Reading for pleasure is so important for children’s vocabulary development, and a great opportunity to escape into the world of the imagination too.
Whether your child is a keen or reluctant reader, use the list below to find an idea (or two!) to inspire your child to keep on reading as they move from primary to secondary school.
1. Random acts of (book) kindness
Some young people are inspired to read more if they know it will be helping others. Reading with younger children can be a great way to develop vocabulary skills, and can boost your child’s self-confidence and communication skills too.
2. 13 before you’re 13
If your child is motivated by targets or prizes, set them a reading-based challenge. Can they read 13 books – in a category of their choice – before they are 13? These could be classic novels, comics, famous books, etc. Decide whether there’s a prize at the end. (check our list of recommendations).
3. Audiobooks and apps
Try audiobooks if your child is a reluctant reader or even just for a change. You can access thousands of audiobooks online or via apps like Hoopla and Audible, and many libraries also offer a free service such as BorrowBox or RBdigital. Try the BBC Sounds app for music, podcasts, and radio shows as an alternative.
4. New books for free
Book review websites such as Toppsta and Lovereading4kids invite children to sign up to become reviewers. Your child can select the books they are interested in reading, and publishers will send a free copy to your home in return for writing a short online review.
5. Book club
Encourage your child to set up a book club with friends and take it in turns to host. Chatterbooks has free downloadable resources to kick-start conversations. (use some of our hive resources too?).
6. Reading for charity
Take part in a Readathon or other sponsored reading event to raise money for good causes and funds for school books. And if your child has caught the fundraising bug, they could organise a book sale of donated books, a book quiz, or a ‘Big Book Off’ challenge, all with reading at the heart of the event.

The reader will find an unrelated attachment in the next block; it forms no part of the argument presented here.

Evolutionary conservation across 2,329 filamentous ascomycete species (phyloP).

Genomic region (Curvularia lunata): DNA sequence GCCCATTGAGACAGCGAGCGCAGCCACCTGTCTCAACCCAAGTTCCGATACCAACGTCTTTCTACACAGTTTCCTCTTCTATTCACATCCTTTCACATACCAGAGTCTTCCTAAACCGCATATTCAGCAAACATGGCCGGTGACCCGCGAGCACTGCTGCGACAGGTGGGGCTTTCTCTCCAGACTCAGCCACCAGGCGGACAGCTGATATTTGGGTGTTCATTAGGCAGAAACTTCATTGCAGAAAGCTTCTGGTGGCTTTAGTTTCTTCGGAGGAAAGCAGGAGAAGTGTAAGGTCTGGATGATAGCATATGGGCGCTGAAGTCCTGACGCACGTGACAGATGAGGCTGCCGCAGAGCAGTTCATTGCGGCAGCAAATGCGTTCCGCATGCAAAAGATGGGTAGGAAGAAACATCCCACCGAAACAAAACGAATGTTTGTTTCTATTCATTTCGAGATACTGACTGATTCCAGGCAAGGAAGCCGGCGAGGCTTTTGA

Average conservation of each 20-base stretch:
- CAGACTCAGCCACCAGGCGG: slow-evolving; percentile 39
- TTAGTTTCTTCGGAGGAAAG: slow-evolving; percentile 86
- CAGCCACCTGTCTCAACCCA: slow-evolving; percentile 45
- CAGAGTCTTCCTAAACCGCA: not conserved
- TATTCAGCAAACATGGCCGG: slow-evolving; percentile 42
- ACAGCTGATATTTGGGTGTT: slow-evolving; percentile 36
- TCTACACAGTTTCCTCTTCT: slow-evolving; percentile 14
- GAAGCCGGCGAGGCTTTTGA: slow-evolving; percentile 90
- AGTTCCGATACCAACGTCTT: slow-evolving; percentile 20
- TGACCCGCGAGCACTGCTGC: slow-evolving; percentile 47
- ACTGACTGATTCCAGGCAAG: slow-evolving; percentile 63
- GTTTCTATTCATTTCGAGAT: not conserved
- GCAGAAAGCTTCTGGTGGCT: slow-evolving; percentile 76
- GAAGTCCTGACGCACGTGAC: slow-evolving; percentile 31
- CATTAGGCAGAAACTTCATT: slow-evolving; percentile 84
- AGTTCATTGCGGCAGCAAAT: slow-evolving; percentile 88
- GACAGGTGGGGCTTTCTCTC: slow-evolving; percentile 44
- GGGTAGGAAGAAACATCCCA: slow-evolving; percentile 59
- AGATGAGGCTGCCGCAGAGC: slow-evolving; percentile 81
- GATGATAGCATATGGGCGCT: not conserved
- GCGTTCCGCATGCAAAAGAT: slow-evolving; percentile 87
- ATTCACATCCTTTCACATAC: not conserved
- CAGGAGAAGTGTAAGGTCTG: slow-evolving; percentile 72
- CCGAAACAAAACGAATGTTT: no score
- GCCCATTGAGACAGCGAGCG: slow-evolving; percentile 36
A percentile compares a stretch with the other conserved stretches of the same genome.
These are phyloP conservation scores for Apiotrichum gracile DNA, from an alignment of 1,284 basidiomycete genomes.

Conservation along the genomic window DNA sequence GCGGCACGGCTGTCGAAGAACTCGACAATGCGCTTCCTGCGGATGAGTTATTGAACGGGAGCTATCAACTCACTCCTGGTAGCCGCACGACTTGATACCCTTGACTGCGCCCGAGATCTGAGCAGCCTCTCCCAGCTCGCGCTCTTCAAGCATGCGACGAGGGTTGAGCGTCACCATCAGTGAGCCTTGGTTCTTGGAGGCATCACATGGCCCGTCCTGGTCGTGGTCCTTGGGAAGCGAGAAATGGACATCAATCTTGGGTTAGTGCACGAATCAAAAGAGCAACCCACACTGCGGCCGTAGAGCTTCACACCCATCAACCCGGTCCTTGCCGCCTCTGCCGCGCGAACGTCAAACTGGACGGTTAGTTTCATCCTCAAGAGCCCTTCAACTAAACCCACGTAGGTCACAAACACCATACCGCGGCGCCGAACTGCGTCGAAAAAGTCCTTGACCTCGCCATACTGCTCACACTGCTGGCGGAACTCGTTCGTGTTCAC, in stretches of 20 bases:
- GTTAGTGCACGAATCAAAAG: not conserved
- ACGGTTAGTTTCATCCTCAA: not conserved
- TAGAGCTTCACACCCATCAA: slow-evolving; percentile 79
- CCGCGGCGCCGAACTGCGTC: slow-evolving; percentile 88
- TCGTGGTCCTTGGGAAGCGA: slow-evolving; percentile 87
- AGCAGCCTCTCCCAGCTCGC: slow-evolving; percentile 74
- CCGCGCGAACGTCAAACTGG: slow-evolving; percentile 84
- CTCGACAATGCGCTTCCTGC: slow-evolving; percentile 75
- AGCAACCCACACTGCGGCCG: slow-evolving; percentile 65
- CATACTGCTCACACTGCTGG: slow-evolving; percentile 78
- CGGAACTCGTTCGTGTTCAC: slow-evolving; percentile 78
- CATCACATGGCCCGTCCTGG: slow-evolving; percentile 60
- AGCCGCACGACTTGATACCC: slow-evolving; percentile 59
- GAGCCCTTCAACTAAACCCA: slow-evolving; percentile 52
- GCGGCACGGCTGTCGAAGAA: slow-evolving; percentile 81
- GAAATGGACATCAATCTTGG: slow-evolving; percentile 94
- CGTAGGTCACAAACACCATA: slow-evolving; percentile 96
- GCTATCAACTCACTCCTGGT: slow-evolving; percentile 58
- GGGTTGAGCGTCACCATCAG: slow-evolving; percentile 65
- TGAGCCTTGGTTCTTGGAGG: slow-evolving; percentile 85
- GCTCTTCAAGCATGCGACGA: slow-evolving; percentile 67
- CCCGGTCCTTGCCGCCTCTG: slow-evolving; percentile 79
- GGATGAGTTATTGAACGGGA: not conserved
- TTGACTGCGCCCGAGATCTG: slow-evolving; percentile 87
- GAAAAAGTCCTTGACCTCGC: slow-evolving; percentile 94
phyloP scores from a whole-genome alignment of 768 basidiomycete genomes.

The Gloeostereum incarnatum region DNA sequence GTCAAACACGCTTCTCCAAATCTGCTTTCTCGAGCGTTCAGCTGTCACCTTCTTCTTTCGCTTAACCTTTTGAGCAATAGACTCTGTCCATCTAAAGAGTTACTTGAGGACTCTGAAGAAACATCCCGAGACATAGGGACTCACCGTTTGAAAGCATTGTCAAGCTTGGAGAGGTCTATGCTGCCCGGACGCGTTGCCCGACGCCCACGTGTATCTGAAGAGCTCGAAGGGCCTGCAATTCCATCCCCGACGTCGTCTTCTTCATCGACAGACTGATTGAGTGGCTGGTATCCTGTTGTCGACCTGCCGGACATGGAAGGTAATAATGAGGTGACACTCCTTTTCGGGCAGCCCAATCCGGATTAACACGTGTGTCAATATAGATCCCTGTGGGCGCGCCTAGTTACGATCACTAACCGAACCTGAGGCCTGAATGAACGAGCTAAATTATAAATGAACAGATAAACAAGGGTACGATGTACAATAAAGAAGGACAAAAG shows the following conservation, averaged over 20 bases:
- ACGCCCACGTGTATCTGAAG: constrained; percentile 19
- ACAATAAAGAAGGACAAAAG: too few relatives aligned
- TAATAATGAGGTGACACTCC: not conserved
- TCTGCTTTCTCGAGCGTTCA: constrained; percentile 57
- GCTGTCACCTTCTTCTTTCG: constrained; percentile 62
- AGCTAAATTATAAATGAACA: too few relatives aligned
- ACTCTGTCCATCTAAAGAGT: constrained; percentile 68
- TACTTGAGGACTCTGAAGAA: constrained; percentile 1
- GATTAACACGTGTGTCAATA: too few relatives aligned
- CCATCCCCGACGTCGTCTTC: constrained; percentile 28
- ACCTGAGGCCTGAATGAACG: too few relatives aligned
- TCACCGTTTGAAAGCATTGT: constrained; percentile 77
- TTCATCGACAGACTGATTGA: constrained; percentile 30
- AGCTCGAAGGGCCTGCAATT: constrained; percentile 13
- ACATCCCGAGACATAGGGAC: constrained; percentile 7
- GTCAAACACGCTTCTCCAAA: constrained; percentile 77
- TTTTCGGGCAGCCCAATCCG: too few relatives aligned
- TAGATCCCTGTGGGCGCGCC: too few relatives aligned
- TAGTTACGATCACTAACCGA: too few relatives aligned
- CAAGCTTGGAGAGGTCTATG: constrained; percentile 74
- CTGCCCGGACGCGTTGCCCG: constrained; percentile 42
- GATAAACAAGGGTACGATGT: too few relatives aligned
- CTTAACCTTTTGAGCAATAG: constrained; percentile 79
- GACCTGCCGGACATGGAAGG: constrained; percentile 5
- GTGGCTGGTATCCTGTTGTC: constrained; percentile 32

7. Reading ambassador
Sometimes it takes time to settle at a new school, but a good way to make friends and have something to do during lunchtimes is to help out in the school library or find ways to get involved as a reading ambassador.
8. Creative competitions
There are lots of short, fun writing and book-themed competitions for children, including reviews, short stories, journalism, handwriting, and poetry. Look online for something that will appeal. (link to our creative writing tips).
9. Just 100 words
If your child likes writing stories as well as reading, encourage them to share their work with the 100 words audience. They just have to write five sentences or 100 words, and someone from the team will comment.
10. Stage and screen
If there’s a film adaptation of a novel at your local cinema, or a play by the school drama club or local theatre, see if you can get tickets. Alternatively, watch a film or TV version of a book at home.
These ideas have been adapted from a resource pack created by Oxford University Press in collaboration with Teachit. For more ideas about increasing vocabulary and closing the word gap, visit our Vocabulary page.
More vocabulary and reading support from Oxford Owl
- Blog: Why the word gap matters: what you can do at home to close the word gap.
- Blog: Building a strong vocabulary: teacher tips on how you can help at home.
- Activity sheets: free activities from Oxford Children’s Dictionaries.
- Reading: Age 10–11 (Year 6): information on what your child will learn at school and how you can help them develop their reading skills at home.
- Reading comprehension: how to help your child understand what they’re reading.
- Bookfinder: Oxford Children’s Dictionaries: find an age-appropriate dictionary or thesaurus for your child.
- Bookfinder: Oxford Children’s Fiction: our children’s fiction range has been created to inspire a life-long love of reading.